The main concept of Positive reinforcement is noticing all the things your children do right and not emphasizing the wrong all the time. Reinforcing positive behavior helps children by making them feel good about the choices they make, which in turn motivates them to continue to improve their behavior.
Reasons to use positive reinforcement:
- Helps with their Self esteem
- Boosts their character development
- Motivates Good behavior
Positive reinforcement is more effective when done right after a good behavior is shown or presented.
Ways to use positive reinforcement with your children:
1. Show Feelings:
Positive reinforcement does not come in the form of a wrapped gift food or a treat. It’s nothing concrete and more verbal and emotional it can be done by simply cheering, clapping, giving thumbs up, tight hugs, high fives and giving Praise!
2. Be Specific with your Praise.
This should be done by being specific about what you are praising your children for and showing your feelings, by saying things like “I liked how you shared your toys with the other kids” or “I noticed how you asked your sister about playing with her doll, it was very polite of you.”
3. Hold Negative Judgment.
Another important point when using positive reinforcement is to hold your negative Judgment. This works by not saying anything negative to stop a bad behavior immediately (unless you really need to) instead just wait and look for things he does right and then talk to him about it. For example if you are waiting at the doctors clinic and he starts misbehaving by nagging making silly faces etc. ignore it until he sits down and starts doing something else like playing with his toys flipping through his little book then tell him how happy you are to see him waiting patiently and acting like a grown up.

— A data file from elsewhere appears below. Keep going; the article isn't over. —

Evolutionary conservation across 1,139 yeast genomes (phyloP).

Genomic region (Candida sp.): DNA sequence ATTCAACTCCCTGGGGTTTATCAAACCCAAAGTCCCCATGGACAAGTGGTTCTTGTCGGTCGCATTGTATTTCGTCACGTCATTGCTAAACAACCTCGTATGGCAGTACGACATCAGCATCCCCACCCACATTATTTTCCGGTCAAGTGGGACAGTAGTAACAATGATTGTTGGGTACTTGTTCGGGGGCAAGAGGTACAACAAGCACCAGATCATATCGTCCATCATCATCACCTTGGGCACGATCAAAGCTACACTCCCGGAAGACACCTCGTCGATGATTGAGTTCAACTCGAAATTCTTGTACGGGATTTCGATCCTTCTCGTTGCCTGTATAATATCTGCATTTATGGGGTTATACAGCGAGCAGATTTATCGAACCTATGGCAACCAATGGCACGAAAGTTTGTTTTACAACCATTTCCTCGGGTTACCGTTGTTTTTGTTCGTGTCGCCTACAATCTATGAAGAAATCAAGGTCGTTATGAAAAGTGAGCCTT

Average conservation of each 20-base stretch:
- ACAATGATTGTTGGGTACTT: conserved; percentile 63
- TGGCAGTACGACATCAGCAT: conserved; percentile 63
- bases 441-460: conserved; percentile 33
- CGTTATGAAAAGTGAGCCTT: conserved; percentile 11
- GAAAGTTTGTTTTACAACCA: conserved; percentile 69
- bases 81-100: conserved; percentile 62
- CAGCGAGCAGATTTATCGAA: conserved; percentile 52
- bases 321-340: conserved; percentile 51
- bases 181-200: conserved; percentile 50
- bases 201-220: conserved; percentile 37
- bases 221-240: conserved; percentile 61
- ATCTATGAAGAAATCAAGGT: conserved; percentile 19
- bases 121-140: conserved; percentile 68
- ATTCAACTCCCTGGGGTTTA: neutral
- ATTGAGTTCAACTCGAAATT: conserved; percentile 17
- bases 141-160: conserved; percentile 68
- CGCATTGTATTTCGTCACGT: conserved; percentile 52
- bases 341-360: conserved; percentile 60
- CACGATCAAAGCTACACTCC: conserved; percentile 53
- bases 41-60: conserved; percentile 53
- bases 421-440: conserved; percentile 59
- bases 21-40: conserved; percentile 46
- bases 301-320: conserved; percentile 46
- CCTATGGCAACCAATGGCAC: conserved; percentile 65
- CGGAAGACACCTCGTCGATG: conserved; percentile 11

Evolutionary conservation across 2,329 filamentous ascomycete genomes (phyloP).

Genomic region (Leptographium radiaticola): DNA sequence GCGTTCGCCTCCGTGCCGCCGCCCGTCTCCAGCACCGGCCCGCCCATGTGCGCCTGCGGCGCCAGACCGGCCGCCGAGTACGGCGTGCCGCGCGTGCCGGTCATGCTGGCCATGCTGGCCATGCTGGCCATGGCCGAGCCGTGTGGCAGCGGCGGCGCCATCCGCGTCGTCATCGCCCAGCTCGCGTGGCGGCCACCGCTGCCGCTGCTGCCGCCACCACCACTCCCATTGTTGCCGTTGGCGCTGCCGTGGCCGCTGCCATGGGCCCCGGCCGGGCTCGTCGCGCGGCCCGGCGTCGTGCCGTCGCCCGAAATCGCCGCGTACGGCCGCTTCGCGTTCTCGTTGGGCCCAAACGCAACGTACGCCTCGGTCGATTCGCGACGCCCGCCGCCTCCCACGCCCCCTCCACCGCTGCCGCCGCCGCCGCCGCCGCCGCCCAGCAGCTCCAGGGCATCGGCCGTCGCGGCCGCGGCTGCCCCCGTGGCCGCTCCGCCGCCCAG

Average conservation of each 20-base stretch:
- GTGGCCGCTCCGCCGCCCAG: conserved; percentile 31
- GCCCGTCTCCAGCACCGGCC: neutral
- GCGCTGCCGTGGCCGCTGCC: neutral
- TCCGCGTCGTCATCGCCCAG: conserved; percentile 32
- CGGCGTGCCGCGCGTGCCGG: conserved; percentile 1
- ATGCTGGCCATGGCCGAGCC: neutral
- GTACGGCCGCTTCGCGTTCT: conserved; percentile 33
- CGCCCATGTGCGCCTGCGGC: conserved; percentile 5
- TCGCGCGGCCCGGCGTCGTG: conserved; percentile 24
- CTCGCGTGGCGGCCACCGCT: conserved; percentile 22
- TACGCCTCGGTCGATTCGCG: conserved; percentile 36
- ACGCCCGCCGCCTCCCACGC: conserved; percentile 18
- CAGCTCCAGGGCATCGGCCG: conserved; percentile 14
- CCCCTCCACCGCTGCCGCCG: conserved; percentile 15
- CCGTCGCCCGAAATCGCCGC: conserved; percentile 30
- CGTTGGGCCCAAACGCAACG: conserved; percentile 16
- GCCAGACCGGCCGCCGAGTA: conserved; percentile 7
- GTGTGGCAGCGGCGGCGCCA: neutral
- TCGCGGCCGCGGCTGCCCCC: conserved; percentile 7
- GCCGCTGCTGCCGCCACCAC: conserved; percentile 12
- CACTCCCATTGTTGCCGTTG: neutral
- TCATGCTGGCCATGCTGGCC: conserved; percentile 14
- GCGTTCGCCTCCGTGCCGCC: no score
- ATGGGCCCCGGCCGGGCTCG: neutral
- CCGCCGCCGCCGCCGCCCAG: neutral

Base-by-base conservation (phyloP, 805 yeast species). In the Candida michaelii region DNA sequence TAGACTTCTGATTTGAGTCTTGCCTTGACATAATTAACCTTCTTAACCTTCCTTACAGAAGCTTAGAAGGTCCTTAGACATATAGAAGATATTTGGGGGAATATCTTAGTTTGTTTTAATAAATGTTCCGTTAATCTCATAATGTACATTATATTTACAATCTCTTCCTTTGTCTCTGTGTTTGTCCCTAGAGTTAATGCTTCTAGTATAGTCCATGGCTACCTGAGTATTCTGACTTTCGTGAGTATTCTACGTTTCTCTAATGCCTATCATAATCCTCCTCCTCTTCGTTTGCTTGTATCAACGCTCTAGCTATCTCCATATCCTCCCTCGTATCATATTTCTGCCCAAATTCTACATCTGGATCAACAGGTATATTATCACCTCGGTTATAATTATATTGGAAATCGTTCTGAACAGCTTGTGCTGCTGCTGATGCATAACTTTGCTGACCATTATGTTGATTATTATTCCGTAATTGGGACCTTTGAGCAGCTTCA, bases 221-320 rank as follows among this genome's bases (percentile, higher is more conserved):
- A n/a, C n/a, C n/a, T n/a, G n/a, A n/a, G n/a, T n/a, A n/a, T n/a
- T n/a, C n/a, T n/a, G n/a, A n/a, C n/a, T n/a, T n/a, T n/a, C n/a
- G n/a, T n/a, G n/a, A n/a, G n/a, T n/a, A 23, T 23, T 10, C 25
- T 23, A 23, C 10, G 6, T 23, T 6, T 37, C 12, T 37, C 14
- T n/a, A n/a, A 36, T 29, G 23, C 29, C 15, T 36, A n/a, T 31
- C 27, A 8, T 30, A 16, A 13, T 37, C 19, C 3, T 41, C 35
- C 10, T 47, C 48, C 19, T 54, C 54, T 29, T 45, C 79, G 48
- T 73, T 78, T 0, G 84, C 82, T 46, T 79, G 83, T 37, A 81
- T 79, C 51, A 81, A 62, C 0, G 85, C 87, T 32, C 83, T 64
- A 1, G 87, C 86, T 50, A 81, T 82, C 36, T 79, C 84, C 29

Always remember that your children will do both right and wrong things together, but always encourage the things they do right. If you ask your child to pick up his toys from the floor and he picks some of them up putting them on his bed instead of his toy box, focus on what he did right and appreciate him for it.
Most importantly avoid comparison between children; and always focus on the improvements in your children.